When a Business Goes Bankrupt What is the Best Organization Type

Considering what the best type of business organization to have in case the business goes into bankruptcy may seem like being too worried about failure to really start a company, but it is taking a realistic view of various scenarios, even if one of the scenario might the worst one of all.  But, every owner – starter of a company has to have a list of concerns and needs to prioritize the concerns.  In this situation the owner’s biggest concern is the best company organization to have in case the company fails and goes into bankruptcy.  From a comparison by people experienced in this as well as experts the best organization appears to be the “limited liability company” or LLC.  One advantage of an LLC is that an LLC allows for an unlimited number of owners, known as members in legal terms.  These members receive the same protections for liabilities as do corporate shareholders and company officers.  These members also receive the tax benefit of having the company’s profits and losses taxes as part of their own individual taxes. This means that unlike corporations this company profits are not taxed before being given to the owners, its members, who would then be taxed on their capital gains.  This is the notion of “double taxing” that corporations complain about.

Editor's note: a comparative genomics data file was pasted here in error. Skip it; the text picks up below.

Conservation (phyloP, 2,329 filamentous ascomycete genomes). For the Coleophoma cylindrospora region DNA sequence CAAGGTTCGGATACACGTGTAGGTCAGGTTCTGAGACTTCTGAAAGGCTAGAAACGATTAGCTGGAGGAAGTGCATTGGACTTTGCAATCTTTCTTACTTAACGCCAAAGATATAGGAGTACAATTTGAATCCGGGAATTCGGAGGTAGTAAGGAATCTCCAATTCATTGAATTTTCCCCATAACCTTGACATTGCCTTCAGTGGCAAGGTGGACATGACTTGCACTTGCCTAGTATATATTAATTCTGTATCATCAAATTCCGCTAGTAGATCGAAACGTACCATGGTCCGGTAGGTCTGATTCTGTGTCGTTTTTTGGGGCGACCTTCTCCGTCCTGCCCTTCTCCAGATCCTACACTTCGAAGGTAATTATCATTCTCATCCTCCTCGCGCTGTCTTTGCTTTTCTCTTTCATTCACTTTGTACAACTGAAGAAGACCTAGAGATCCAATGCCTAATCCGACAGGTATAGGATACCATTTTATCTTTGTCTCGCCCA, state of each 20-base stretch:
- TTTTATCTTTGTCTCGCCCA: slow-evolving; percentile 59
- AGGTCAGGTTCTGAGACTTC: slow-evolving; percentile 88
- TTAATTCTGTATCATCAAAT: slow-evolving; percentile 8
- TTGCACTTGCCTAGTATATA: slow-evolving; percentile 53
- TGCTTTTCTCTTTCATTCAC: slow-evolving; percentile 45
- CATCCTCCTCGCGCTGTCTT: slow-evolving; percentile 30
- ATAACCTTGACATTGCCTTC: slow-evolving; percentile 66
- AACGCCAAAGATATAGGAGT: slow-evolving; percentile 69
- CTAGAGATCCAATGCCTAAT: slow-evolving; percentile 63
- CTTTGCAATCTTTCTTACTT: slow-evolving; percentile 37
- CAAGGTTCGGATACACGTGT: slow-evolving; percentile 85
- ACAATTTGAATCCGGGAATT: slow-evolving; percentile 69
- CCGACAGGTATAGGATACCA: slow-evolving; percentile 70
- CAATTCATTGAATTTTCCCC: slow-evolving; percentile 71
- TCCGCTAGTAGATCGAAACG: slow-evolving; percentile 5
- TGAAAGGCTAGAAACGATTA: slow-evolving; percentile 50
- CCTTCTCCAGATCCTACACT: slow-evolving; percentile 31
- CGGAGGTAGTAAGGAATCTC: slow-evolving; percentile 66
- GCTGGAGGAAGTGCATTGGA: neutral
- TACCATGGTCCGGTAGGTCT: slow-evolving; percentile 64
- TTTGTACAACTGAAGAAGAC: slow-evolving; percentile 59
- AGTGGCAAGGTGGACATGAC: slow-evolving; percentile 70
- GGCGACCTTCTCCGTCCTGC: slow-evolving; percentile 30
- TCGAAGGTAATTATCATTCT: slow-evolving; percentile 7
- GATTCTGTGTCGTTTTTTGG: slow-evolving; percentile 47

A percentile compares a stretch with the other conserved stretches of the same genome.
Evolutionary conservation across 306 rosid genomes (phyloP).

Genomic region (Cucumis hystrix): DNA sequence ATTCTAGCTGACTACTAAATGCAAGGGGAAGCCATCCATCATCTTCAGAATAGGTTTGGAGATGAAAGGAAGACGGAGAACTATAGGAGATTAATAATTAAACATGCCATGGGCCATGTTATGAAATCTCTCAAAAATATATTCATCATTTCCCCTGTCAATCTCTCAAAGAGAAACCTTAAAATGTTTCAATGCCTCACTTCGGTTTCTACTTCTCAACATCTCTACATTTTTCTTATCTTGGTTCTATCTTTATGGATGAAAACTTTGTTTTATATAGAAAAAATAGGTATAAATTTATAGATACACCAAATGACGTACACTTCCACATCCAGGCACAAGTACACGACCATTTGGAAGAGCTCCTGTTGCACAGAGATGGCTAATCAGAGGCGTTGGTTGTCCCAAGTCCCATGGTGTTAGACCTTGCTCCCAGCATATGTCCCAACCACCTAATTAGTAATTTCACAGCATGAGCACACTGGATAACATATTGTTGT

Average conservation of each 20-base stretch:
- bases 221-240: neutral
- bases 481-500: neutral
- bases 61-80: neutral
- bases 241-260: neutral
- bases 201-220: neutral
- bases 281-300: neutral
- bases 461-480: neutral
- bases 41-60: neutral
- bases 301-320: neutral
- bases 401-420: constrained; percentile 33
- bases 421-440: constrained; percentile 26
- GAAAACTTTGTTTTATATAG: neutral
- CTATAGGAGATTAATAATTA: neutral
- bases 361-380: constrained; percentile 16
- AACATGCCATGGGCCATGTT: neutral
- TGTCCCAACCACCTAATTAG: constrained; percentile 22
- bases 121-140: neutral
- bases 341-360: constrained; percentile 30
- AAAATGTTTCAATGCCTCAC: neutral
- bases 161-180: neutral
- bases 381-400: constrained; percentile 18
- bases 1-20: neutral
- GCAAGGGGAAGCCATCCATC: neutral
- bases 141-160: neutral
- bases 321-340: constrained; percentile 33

An LLC is a state-level legal entity.  The IRS views companies only as a partnership, a corporation, or sole proprietorship.  The limited liability lies in the way that profit and or loss is passed through to the members of the LLC.  The powers of LLC members to enter into loan agreements and contracts for the LLC and its members need to be clean defined as to who can do what when and where.  Many lenders hesitate to give loans to an LLC without personal guarantees to secure the loan.  This is a consideration for bankruptcy, the owner’s main concern.  Without some operational procedures chaos can occur.  Also, for the purposes of bankruptcy, loans and contracts made by the LLC must be constructed so that the liability of the loans and contracts are the liability of the LLC and not its member(s).  This is essential in case the LLC finds itself in the unfortunate condition of needing bankruptcy protection.  In an LLC bankruptcy the better the clarity of what is LLC and what is members makes the situation simpler and easier for the trustee.  If the trustee cannot clearly define the difference between LLC and member liability, the trustee can simply exclude the liability from the discharge and or reorganization.  This will put additional unnecessary and unwanted burden of the LLC members.  The nice point of an LLC organization is that it clearly allows the identification, categorization, and separation of what is LLC and what is that which belongs to the members, especially in terms of liability.  That is one of the advantages of an LLC and that fits nicely into the main concern of our founding member about the LLC possibility of facing bankruptcy.

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